The Indianapolis-Carmel-Anderson economy continues to experience steady economic growth since the Great Recession ended. Unemployment is quite low and job growth is steady. However, leading indicators suggest that 2020 will be a year of slower growth.
Employment and wages
The labor market in the Indianapolis market continues to perform very well for workers. Unemployment is hovering around 3 percent and is likely to remain low throughout 2020.
Wage growth remains a challenge for workers in the area. Through the first quarter of 2019, average weekly wages increased at a rate of 1.2 percent over the prior year, barely keeping up with inflation. Later in 2019, wages seem to be rising more quickly, but time will tell whether these wage gains will remain. If the economic growth can remain steady through 2020, wages will certainly see upward pressure. This is a welcome trend for workers, and is probably good for the economy as a whole--but it leads to managerial challenges and lower profit margins for businesses.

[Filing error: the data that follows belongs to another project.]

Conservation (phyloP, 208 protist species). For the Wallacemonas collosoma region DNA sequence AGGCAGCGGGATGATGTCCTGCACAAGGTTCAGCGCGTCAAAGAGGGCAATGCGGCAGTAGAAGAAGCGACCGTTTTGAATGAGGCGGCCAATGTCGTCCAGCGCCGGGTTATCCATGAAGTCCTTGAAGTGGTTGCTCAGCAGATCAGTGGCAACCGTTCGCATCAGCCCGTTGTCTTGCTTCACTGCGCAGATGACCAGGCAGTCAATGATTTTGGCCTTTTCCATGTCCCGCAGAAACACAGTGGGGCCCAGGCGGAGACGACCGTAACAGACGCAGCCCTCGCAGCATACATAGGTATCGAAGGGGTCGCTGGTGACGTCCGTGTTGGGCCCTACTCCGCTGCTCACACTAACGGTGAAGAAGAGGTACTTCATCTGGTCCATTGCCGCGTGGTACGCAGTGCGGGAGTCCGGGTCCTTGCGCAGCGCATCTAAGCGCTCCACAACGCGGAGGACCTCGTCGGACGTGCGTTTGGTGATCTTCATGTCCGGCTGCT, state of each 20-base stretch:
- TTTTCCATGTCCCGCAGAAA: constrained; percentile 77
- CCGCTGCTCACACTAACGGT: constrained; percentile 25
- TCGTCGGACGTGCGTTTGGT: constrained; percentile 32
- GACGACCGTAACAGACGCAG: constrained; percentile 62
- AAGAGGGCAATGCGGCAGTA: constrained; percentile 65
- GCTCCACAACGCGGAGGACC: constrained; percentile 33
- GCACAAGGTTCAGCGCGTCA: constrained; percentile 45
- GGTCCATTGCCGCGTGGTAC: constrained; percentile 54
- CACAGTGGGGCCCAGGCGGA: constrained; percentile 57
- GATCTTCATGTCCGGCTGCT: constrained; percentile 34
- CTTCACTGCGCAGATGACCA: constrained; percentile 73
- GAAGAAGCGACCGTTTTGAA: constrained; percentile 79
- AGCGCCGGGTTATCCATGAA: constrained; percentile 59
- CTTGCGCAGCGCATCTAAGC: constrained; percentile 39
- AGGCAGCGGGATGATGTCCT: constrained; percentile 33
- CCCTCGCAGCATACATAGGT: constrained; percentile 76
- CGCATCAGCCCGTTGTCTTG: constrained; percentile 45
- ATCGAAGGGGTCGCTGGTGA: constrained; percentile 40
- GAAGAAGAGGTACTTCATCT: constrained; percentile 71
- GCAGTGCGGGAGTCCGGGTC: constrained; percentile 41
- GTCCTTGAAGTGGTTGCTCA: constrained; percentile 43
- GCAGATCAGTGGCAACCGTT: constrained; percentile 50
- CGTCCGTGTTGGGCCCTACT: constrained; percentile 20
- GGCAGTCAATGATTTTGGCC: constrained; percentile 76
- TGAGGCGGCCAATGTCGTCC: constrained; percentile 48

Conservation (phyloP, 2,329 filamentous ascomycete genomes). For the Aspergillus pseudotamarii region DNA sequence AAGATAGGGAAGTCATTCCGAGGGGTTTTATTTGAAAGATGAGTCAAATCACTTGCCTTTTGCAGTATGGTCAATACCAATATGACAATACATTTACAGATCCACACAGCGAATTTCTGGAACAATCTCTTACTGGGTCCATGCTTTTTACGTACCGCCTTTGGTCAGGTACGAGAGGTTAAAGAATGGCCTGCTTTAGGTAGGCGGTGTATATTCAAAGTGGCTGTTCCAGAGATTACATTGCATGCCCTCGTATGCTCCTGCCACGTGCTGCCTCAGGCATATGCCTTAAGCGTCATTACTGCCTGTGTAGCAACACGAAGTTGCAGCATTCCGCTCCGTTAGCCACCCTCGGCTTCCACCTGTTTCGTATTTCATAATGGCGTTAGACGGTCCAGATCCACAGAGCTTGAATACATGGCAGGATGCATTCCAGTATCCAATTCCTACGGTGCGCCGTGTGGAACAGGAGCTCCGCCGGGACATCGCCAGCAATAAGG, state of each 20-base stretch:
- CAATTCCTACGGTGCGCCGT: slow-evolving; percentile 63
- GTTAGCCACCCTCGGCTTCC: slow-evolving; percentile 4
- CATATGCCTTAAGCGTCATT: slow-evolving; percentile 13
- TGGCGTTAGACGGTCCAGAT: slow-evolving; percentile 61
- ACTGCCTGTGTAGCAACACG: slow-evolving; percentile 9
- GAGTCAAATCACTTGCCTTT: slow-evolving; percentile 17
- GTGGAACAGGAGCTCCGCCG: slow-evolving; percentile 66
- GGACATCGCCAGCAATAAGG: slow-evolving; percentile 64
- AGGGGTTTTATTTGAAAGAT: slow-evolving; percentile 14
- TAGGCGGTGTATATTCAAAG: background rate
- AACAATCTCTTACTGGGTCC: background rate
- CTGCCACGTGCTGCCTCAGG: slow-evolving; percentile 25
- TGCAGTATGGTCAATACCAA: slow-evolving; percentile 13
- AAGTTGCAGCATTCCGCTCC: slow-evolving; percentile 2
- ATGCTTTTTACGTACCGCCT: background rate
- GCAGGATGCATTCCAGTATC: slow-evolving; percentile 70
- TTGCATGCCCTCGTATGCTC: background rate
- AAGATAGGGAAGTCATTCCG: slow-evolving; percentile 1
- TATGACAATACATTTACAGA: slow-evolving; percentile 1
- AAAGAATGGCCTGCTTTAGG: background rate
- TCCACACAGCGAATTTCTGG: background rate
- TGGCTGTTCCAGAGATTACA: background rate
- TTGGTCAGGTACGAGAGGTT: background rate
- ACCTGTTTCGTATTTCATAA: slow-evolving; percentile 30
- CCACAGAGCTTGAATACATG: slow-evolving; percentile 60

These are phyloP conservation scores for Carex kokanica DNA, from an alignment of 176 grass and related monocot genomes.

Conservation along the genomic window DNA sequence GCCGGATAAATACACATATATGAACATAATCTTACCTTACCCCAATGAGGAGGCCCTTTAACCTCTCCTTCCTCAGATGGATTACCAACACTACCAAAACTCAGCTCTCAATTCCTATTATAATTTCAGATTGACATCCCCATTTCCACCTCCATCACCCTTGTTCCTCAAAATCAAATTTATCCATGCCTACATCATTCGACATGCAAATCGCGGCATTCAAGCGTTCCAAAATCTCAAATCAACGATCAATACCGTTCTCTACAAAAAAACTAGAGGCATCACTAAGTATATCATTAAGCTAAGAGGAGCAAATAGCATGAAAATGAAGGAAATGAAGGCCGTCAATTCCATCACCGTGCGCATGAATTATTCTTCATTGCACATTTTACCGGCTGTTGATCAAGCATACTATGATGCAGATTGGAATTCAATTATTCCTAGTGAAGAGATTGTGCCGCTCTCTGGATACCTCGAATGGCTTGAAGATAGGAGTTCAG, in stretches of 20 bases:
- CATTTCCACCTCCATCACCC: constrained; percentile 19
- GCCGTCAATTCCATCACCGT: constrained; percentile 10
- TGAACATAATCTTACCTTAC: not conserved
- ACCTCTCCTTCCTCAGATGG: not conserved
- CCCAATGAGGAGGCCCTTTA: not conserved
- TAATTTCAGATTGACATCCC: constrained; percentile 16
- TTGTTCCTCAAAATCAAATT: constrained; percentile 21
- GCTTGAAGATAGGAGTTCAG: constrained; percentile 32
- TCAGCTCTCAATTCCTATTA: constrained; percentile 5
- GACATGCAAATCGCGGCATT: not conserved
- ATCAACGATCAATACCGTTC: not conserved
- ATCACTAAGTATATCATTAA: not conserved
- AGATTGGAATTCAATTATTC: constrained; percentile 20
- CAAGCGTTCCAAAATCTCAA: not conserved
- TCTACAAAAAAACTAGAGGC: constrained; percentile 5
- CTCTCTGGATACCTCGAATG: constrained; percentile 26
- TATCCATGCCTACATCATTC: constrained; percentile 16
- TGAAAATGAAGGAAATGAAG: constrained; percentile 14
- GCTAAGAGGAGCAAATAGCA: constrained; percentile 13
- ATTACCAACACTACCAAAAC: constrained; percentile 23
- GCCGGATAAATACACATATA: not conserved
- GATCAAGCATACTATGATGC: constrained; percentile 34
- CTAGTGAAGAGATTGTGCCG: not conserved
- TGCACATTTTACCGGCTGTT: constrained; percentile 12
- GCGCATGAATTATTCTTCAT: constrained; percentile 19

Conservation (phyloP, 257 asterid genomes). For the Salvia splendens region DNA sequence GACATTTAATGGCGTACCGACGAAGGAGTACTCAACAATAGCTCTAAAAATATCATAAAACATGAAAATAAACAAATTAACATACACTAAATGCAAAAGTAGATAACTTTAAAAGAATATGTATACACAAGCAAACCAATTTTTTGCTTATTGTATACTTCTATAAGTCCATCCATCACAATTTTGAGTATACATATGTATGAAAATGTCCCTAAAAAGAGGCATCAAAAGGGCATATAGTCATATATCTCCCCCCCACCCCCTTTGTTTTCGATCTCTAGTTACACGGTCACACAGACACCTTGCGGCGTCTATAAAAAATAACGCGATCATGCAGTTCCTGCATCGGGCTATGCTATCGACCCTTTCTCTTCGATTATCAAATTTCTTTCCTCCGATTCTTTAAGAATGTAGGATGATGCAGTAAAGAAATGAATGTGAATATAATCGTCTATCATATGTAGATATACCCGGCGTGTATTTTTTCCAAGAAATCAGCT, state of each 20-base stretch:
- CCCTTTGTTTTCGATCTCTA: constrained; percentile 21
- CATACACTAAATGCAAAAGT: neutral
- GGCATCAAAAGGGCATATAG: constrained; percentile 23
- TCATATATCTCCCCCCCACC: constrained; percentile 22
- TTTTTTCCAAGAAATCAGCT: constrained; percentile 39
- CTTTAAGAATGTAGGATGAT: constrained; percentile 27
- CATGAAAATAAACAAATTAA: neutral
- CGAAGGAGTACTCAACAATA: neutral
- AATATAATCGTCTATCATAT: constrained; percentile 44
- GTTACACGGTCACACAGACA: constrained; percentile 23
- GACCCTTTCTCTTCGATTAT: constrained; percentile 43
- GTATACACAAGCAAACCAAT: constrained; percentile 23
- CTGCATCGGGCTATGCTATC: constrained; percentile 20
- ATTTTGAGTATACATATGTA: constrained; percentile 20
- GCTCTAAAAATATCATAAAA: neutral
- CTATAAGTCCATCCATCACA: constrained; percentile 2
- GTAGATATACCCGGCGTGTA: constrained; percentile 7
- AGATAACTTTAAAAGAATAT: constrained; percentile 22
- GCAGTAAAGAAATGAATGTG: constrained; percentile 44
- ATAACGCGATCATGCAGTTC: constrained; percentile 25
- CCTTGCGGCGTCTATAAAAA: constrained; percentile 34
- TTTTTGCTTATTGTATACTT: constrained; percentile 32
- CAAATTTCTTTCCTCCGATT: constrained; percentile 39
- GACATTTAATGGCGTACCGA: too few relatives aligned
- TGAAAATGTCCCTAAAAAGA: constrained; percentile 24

Population growth has focused on the surrounding counties over the last number of years, and 2018 marked a significant milestone. The population of the nine surrounding suburban counties in the MSA--excluding Madison County (Anderson)--now exceeds that of Marion County (see Figure 1). The population growth rate in Marion County is steady at 1.1 percent per year, while the surrounding counties are growing at 1.7 percent per year. Both numbers compare favorably to a statewide population growth rate of 0.5 percent per year.
The Indianapolis metropolitan area is drawing in people from other parts of the state, helping spur greater economic growth.
Bright spots in employment sectors include construction, transportation and warehousing, and wholesale trade.
Manufacturing jobs were strong in the early part of 2019, with growth of 3.1 percent (see Table 1). However, weakness in output indicates that this number will likely turn negative in 2020. Manufacturing plays a large role in the employment picture due to both the size of the sector and the relatively higher wages.
Housing and construction
Housing prices continue to rise in Central Indiana, with the average selling price going up by 6.2 percent over the four quarters. This reflects two trends of more building of higher-end housing and general residential inflation.
Residential building permits are a key indicator of growth in housing in the area...